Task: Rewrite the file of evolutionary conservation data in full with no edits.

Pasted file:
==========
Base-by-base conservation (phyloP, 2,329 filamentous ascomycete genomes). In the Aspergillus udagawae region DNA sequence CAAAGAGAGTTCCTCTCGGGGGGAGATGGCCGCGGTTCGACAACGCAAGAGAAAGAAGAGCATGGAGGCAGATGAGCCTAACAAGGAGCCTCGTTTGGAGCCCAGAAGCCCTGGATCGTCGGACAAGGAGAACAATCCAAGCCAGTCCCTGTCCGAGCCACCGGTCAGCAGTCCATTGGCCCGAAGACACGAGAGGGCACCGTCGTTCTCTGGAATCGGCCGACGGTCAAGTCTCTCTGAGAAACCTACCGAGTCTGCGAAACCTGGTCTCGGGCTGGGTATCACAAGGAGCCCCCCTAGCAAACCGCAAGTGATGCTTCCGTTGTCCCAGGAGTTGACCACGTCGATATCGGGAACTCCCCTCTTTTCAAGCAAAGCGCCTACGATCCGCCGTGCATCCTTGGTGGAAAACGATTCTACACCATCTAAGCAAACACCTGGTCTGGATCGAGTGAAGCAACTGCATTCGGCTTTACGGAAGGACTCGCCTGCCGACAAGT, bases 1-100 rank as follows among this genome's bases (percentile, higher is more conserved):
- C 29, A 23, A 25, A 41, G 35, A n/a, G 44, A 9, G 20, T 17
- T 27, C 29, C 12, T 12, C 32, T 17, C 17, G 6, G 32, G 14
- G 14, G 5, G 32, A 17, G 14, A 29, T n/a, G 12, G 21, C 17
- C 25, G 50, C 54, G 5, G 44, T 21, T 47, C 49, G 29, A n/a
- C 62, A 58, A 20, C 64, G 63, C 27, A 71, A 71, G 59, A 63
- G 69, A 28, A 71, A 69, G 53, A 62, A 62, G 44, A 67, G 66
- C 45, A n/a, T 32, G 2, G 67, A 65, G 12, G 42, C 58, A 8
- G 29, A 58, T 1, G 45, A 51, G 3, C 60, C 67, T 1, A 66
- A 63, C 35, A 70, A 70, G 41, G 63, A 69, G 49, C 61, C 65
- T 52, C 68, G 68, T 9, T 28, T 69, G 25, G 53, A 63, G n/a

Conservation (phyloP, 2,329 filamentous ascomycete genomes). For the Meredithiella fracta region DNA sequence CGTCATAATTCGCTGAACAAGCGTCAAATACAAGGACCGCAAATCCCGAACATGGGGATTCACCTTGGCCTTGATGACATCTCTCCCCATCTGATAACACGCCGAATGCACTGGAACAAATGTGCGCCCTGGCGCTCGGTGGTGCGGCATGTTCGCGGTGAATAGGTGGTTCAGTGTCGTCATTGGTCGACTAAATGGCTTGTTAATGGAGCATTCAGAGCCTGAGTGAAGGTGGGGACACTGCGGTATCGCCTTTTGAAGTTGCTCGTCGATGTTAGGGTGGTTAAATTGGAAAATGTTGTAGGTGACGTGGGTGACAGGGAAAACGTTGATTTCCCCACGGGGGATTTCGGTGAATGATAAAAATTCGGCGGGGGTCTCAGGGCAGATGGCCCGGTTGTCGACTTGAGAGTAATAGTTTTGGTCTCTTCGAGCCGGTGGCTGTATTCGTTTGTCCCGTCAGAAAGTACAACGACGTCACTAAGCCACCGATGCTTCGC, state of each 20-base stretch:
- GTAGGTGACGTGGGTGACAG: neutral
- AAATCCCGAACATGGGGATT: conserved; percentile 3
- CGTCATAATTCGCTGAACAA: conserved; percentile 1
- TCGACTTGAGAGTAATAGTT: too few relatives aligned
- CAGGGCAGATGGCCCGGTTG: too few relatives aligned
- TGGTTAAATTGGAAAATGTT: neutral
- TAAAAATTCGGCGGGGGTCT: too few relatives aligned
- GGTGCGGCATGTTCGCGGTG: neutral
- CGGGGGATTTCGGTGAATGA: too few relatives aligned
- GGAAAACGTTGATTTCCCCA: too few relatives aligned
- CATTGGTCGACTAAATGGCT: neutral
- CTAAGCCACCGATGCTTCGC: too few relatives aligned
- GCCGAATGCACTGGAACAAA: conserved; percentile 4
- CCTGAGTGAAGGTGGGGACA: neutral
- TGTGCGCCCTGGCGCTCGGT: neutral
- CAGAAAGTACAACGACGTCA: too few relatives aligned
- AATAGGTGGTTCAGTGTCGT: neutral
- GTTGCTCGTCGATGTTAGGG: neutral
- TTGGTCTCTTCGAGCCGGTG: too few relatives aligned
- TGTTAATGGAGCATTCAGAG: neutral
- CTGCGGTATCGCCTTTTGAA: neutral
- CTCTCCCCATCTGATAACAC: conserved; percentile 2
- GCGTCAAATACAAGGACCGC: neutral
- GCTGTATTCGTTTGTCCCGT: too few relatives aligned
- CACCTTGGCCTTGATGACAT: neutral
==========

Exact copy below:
Base-by-base conservation (phyloP, 2,329 filamentous ascomycete genomes). In the Aspergillus udagawae region DNA sequence CAAAGAGAGTTCCTCTCGGGGGGAGATGGCCGCGGTTCGACAACGCAAGAGAAAGAAGAGCATGGAGGCAGATGAGCCTAACAAGGAGCCTCGTTTGGAGCCCAGAAGCCCTGGATCGTCGGACAAGGAGAACAATCCAAGCCAGTCCCTGTCCGAGCCACCGGTCAGCAGTCCATTGGCCCGAAGACACGAGAGGGCACCGTCGTTCTCTGGAATCGGCCGACGGTCAAGTCTCTCTGAGAAACCTACCGAGTCTGCGAAACCTGGTCTCGGGCTGGGTATCACAAGGAGCCCCCCTAGCAAACCGCAAGTGATGCTTCCGTTGTCCCAGGAGTTGACCACGTCGATATCGGGAACTCCCCTCTTTTCAAGCAAAGCGCCTACGATCCGCCGTGCATCCTTGGTGGAAAACGATTCTACACCATCTAAGCAAACACCTGGTCTGGATCGAGTGAAGCAACTGCATTCGGCTTTACGGAAGGACTCGCCTGCCGACAAGT, bases 1-100 rank as follows among this genome's bases (percentile, higher is more conserved):
- C 29, A 23, A 25, A 41, G 35, A n/a, G 44, A 9, G 20, T 17
- T 27, C 29, C 12, T 12, C 32, T 17, C 17, G 6, G 32, G 14
- G 14, G 5, G 32, A 17, G 14, A 29, T n/a, G 12, G 21, C 17
- C 25, G 50, C 54, G 5, G 44, T 21, T 47, C 49, G 29, A n/a
- C 62, A 58, A 20, C 64, G 63, C 27, A 71, A 71, G 59, A 63
- G 69, A 28, A 71, A 69, G 53, A 62, A 62, G 44, A 67, G 66
- C 45, A n/a, T 32, G 2, G 67, A 65, G 12, G 42, C 58, A 8
- G 29, A 58, T 1, G 45, A 51, G 3, C 60, C 67, T 1, A 66
- A 63, C 35, A 70, A 70, G 41, G 63, A 69, G 49, C 61, C 65
- T 52, C 68, G 68, T 9, T 28, T 69, G 25, G 53, A 63, G n/a

Conservation (phyloP, 2,329 filamentous ascomycete genomes). For the Meredithiella fracta region DNA sequence CGTCATAATTCGCTGAACAAGCGTCAAATACAAGGACCGCAAATCCCGAACATGGGGATTCACCTTGGCCTTGATGACATCTCTCCCCATCTGATAACACGCCGAATGCACTGGAACAAATGTGCGCCCTGGCGCTCGGTGGTGCGGCATGTTCGCGGTGAATAGGTGGTTCAGTGTCGTCATTGGTCGACTAAATGGCTTGTTAATGGAGCATTCAGAGCCTGAGTGAAGGTGGGGACACTGCGGTATCGCCTTTTGAAGTTGCTCGTCGATGTTAGGGTGGTTAAATTGGAAAATGTTGTAGGTGACGTGGGTGACAGGGAAAACGTTGATTTCCCCACGGGGGATTTCGGTGAATGATAAAAATTCGGCGGGGGTCTCAGGGCAGATGGCCCGGTTGTCGACTTGAGAGTAATAGTTTTGGTCTCTTCGAGCCGGTGGCTGTATTCGTTTGTCCCGTCAGAAAGTACAACGACGTCACTAAGCCACCGATGCTTCGC, state of each 20-base stretch:
- GTAGGTGACGTGGGTGACAG: neutral
- AAATCCCGAACATGGGGATT: conserved; percentile 3
- CGTCATAATTCGCTGAACAA: conserved; percentile 1
- TCGACTTGAGAGTAATAGTT: too few relatives aligned
- CAGGGCAGATGGCCCGGTTG: too few relatives aligned
- TGGTTAAATTGGAAAATGTT: neutral
- TAAAAATTCGGCGGGGGTCT: too few relatives aligned
- GGTGCGGCATGTTCGCGGTG: neutral
- CGGGGGATTTCGGTGAATGA: too few relatives aligned
- GGAAAACGTTGATTTCCCCA: too few relatives aligned
- CATTGGTCGACTAAATGGCT: neutral
- CTAAGCCACCGATGCTTCGC: too few relatives aligned
- GCCGAATGCACTGGAACAAA: conserved; percentile 4
- CCTGAGTGAAGGTGGGGACA: neutral
- TGTGCGCCCTGGCGCTCGGT: neutral
- CAGAAAGTACAACGACGTCA: too few relatives aligned
- AATAGGTGGTTCAGTGTCGT: neutral
- GTTGCTCGTCGATGTTAGGG: neutral
- TTGGTCTCTTCGAGCCGGTG: too few relatives aligned
- TGTTAATGGAGCATTCAGAG: neutral
- CTGCGGTATCGCCTTTTGAA: neutral
- CTCTCCCCATCTGATAACAC: conserved; percentile 2
- GCGTCAAATACAAGGACCGC: neutral
- GCTGTATTCGTTTGTCCCGT: too few relatives aligned
- CACCTTGGCCTTGATGACAT: neutral